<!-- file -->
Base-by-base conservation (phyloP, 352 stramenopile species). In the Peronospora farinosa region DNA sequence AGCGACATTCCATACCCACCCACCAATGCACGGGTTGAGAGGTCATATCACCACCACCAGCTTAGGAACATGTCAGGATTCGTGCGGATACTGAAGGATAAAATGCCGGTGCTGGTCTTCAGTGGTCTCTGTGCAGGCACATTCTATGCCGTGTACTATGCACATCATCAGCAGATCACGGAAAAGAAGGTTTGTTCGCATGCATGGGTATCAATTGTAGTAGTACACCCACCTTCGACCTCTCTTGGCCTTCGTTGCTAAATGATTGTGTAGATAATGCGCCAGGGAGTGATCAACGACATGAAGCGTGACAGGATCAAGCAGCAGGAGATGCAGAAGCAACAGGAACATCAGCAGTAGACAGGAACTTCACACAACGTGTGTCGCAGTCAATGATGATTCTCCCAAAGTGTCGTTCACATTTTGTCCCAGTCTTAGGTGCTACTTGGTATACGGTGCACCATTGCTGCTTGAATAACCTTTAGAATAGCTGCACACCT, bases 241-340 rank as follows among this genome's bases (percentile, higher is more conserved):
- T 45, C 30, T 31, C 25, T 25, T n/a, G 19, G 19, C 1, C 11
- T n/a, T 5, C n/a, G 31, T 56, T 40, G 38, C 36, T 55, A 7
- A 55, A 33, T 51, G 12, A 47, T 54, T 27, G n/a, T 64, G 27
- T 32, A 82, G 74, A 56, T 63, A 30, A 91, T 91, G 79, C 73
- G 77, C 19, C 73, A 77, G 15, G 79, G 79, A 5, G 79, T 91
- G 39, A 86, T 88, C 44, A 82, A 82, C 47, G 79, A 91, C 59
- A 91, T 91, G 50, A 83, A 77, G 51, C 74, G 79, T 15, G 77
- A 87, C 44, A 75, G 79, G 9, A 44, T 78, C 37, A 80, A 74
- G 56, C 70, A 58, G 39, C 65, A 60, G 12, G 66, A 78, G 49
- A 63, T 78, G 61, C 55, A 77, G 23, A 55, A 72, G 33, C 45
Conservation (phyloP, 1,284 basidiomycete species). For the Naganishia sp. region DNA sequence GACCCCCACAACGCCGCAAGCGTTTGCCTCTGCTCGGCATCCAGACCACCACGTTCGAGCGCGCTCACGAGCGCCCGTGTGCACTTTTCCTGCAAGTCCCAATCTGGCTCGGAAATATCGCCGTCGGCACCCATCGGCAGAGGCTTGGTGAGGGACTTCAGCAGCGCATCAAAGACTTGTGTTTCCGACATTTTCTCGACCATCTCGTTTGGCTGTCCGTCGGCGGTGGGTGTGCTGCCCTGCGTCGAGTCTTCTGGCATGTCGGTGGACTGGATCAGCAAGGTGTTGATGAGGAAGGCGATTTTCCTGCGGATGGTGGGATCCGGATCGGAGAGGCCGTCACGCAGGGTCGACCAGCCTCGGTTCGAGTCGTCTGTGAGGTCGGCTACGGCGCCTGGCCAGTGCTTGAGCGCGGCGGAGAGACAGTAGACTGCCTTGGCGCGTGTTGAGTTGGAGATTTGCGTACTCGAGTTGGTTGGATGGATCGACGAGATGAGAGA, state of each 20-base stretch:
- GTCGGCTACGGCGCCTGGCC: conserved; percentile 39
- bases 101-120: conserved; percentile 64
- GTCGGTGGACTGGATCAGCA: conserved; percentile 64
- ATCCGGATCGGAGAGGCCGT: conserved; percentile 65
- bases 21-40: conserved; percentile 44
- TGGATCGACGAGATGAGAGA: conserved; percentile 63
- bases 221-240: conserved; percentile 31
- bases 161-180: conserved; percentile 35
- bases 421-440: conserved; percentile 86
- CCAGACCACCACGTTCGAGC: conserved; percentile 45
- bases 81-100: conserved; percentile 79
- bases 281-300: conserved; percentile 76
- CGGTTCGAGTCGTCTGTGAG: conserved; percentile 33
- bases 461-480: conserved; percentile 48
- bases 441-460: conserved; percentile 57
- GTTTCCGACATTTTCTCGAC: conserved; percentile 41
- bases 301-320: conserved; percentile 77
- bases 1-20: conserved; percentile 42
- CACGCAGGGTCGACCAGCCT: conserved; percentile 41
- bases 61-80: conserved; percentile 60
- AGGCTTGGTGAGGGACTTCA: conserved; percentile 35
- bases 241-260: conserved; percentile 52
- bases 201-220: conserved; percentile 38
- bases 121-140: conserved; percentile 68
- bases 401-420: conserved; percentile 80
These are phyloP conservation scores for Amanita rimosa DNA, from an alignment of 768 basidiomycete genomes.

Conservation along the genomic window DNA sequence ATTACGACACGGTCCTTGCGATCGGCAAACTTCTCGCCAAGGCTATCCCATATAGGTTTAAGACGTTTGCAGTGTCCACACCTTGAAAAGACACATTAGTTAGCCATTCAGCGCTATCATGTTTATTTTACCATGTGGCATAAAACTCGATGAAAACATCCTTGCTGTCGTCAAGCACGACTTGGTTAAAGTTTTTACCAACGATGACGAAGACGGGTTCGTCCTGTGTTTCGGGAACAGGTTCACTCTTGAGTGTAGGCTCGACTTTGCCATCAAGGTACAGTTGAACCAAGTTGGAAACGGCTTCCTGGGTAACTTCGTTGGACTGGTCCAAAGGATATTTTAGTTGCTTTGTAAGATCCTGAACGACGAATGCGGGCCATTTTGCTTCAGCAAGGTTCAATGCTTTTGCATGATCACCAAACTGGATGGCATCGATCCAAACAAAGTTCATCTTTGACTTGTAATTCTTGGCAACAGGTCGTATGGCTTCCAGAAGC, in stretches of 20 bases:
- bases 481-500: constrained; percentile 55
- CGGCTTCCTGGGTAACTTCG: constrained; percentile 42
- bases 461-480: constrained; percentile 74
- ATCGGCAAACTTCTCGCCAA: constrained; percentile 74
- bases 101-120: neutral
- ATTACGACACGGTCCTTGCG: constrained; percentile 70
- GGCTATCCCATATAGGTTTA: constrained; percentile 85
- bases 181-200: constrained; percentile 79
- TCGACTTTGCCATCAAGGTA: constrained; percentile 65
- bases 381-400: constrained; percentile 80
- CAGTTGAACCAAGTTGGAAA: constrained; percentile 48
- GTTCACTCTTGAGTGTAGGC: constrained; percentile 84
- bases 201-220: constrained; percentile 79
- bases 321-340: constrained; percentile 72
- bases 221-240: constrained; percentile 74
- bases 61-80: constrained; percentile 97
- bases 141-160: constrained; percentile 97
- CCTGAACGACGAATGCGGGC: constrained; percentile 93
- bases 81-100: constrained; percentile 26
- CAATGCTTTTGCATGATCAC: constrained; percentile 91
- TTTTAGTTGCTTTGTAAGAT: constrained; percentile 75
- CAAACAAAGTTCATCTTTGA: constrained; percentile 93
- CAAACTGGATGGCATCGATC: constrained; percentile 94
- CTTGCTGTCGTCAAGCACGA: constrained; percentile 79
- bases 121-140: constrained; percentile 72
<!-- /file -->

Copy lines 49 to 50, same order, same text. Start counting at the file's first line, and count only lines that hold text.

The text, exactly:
- bases 381-400: constrained; percentile 80
- CAGTTGAACCAAGTTGGAAA: constrained; percentile 48